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How I Write With Chronic Pain

Chronic pain is a bitch. If you’re reading, I can only assume you know that, but I wanted to reiterate the point. It sucks. The little things that others seem to take for granted are now a struggle, and explaining how much it sucks gets you branded a whiner. It sucks, but your novels don’t have to. If you’re anything like me, you’ll give up the marathons, you’ll give up the winter hikes, you’ll give up sitting in non-ergonomic chairs, but you’ll be damned if you give up that book.

I’m with ya, but I’ll warn you, the journey is a little easier said than done.

In September of 2018, I decided I was going to write every single day. Come hell or high water, I was going to churn them words out, and when arthritis started knocking at my joints, I had to get a little creative. For those of us juggling pain meds and pen names, I wanted to share the few tips that have gotten me through the year and, with any luck, will help you along this treacherous journey.

How Much Is Too Much?

Joint pain can be a tricky thing. For those of us who struggle with constant, underlying pain, it can be a toss up between rest and movement. By 18, I had realized pretty quick that excise was the biggest help I could have for my JRA, but too many long nights at the gym only ever seemed to make the problem worse. Chronic pain is a balancing act, and it’s important to know what’s helping and what’s hurting.

This is your journey. Don’t let some dumb bitch on the internet tell you how to live your life. Take a deep breath, listen to your body, go at your own pace, and be sure to contact your doctor if you’ve got any questions. Remember: we’re striving for progress here, not perfection.

My Favourite Ways to Write During A Flare

Most of my journey, as you can imagine, has been trial and error. As much as I love blog posts put out by the Arthritis Society and WebMD nonsense, I truly believe most of your solutions will come from dipping your toe in the water. To find out what works, you’ve also gotta find out what doesn’t work. For those you looking for ideas on what to try, here are my three secret weapon:


If you’ve been around the chronic illness corners of the internet for more than a hot minute, you’ve probably heard of speech-to-text software. These are programs that are designed to automatically transcribe your spoken word— kind of like Siri but for your novel. Even within the past few months, I’ve noticed speech-to-text has improved, so if you’re an early user who abandoned the platform (me!) I’m begging you to try it out again.

Looking for suggestions? For those looking to fork out some cash, Dragon is supposed to be the top of the line. If you’re as piss broke as me, I’m gonna do you the massive favour of directing you over to the dictate option in Google Docs. You’re welcome 😉

Mechanical Keyboards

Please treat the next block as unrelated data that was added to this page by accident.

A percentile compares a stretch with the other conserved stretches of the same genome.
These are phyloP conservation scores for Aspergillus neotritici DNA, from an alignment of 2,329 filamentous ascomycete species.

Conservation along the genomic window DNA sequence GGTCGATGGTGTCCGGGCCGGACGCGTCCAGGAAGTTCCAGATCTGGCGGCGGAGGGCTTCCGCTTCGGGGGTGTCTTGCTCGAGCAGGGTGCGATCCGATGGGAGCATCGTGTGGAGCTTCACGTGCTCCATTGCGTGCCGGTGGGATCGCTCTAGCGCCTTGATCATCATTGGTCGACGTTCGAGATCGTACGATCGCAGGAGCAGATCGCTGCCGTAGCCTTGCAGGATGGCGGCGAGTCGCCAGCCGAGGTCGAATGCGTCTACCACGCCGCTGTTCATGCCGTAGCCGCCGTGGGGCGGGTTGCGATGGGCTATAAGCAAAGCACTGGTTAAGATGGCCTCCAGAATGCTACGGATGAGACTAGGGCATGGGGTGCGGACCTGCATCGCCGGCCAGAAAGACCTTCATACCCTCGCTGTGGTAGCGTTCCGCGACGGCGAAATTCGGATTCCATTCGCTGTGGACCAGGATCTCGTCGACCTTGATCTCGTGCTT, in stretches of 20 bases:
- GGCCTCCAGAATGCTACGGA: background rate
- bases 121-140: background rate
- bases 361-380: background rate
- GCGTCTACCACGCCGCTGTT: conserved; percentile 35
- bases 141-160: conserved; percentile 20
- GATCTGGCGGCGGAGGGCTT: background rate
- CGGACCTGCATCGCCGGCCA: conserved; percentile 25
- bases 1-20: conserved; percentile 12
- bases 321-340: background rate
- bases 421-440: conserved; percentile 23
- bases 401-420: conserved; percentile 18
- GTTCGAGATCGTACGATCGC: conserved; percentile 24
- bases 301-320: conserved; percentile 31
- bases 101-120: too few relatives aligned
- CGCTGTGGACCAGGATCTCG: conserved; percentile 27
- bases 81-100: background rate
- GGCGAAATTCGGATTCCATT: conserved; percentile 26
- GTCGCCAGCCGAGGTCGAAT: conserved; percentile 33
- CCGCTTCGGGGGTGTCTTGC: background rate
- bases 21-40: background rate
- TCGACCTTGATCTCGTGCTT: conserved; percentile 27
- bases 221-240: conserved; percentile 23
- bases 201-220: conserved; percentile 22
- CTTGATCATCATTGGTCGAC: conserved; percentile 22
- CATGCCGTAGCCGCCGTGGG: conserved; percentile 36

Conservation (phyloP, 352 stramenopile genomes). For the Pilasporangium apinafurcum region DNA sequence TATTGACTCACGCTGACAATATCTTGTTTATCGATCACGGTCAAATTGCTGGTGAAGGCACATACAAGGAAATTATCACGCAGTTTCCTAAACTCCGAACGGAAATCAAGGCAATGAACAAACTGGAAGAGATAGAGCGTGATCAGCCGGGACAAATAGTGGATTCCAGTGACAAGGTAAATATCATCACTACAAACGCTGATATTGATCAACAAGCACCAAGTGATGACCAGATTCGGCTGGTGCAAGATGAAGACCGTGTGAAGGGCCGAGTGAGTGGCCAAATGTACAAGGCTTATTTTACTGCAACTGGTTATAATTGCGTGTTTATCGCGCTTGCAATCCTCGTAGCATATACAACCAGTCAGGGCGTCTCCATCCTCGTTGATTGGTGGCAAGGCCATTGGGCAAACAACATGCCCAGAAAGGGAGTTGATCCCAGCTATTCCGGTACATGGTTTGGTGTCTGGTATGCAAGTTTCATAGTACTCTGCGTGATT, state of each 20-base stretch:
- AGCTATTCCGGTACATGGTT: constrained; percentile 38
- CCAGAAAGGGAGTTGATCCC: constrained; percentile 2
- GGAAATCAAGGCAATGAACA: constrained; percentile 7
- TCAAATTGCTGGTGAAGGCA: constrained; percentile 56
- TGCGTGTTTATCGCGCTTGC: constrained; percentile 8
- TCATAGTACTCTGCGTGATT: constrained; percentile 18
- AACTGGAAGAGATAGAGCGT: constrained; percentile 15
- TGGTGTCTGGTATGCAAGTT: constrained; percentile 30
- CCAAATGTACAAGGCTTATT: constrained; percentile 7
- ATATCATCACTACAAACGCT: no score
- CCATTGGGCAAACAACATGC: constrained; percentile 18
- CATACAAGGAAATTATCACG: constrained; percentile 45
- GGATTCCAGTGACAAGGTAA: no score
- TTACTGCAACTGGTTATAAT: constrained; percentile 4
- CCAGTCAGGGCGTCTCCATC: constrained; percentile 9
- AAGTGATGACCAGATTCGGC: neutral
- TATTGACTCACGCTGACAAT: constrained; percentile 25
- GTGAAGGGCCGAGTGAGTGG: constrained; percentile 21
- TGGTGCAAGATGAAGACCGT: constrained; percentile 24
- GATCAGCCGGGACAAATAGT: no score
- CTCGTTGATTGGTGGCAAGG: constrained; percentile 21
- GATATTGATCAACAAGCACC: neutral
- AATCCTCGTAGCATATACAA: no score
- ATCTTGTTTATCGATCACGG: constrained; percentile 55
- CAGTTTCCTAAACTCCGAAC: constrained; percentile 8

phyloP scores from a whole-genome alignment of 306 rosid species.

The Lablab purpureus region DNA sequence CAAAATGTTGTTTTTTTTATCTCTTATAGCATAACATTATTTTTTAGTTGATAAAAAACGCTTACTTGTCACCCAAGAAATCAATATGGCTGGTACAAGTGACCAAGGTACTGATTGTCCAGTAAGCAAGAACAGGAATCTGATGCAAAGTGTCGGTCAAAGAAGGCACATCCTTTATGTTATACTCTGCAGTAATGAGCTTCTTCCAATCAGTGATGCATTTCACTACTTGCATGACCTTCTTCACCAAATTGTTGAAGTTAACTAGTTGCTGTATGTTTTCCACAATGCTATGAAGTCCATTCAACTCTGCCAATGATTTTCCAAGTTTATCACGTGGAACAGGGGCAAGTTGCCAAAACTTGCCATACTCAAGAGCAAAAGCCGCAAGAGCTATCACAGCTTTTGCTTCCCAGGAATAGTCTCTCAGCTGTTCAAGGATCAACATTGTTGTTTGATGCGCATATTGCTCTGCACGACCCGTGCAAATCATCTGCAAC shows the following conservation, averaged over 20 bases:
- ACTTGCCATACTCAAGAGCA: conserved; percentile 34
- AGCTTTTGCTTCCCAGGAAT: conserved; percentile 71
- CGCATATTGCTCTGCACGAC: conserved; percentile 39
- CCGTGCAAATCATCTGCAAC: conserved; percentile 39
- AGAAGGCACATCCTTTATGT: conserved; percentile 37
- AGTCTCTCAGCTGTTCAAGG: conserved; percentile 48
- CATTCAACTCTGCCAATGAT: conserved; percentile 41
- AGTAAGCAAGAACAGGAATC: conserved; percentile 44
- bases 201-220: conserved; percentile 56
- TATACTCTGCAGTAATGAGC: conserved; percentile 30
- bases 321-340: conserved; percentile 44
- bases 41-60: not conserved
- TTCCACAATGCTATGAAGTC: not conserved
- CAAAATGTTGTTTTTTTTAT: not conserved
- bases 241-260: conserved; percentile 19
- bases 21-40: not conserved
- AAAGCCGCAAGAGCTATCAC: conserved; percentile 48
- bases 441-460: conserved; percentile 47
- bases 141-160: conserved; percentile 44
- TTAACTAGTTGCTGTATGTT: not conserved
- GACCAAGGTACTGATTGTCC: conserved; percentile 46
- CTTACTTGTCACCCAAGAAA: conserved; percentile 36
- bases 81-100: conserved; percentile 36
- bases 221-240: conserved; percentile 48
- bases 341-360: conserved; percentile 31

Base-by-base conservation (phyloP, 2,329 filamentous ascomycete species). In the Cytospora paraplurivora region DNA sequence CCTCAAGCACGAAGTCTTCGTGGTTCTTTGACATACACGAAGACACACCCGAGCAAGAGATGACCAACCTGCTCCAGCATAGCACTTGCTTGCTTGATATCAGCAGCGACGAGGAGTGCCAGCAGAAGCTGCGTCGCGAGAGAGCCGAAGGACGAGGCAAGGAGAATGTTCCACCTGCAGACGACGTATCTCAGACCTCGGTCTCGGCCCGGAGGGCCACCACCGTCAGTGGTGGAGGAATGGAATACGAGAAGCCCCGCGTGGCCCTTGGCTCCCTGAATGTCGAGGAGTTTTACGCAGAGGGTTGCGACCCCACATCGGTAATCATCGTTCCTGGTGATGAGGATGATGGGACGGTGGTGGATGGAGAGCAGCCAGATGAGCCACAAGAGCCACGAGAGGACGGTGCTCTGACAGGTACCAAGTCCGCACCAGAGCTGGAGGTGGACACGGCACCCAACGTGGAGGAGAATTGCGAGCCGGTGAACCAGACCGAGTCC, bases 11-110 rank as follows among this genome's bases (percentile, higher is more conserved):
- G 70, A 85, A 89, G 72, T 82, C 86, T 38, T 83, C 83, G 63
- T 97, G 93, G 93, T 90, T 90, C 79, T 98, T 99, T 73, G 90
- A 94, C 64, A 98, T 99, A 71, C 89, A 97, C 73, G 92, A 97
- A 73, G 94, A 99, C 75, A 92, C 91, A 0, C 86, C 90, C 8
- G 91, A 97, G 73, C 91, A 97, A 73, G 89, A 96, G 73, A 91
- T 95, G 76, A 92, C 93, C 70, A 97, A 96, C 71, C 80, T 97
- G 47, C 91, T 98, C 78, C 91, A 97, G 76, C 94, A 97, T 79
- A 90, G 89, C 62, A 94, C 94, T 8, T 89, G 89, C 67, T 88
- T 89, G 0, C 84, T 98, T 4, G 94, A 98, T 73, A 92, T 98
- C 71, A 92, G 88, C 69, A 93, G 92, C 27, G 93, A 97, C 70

I wish I could take credit for this. I wish so badly I could take credit for this and say I came to this realization all on my own. I worked remotely as a proofreader for years before my brother finally sent me a message asking if I’d ever invested in a gamer keyboard. Honestly, I’d never thought of it but once the idea was floated out there, I felt like a total idiot. Gamers can spend 12 hours a day in front of their computer, leveling up their Wood Elf Dark Magician Girl (I assume). Of course they’re going to have the finger-friendly secrets I was seeking.

The keyboard you’re using is important. It’s as important as the shoes on your god damn feet, and if you think it’s not important, I’m willing to bet you’re simply used to using a garbage keyboard. Get your fine ass down to your local computer store and give them all a whirl. See what you like, see if you could use a split keyboard, and then berate your local teenage dirtbag employee about their return policy.

Me? I picked up this baby from Logitech on a Black Friday sale and have never looked back.

Never Skip Coffee Time

I will go all day. If I let myself, I will write until my fingers bleed and my joints are inflamed beyond repair— something that’s surprisingly common in those who have had chronic pain since childhood. Sometimes, in the heat of the moment, it can be hard to know when enough is enough. Your characters a poppin’, your story line is magical, and you’ve finally figured out how to get that Meet Cute to work. There’s not way you’re thinking about stopping, but I’m begging you to reconsider.

The biggest thing I’ve learned in this past year is the importance of breaks and pacing. I’m a religious user of the Pomodoro technique (25 minutes of dedicated work, 5 minutes of break, for four cycles) when I write, and it’s made things so much easier. Take breaks when you need them, people! There’s no shame in that. Stretch at every chance you get, give yourself the room to set your own pace, and never forget to move.

You Got This

It can be hard writing with joint pain. Writers with chronic illness seem to have a whole slew of additional challenges when it comes to the grind, but don’t let a road bump stop you altogether. The world needs your work, and as long as you find a method that works for you, that’s all that matters. Whether your novel takes two years or two months, just remember to keep with it.

Believe me: you got this.

Did I Miss Anything?

Chugging along despite chronic pain? Let me know how in a comment below or, better yet, reach out on Facebook and Twitter!

As always, be good to yourself and never stop writing!

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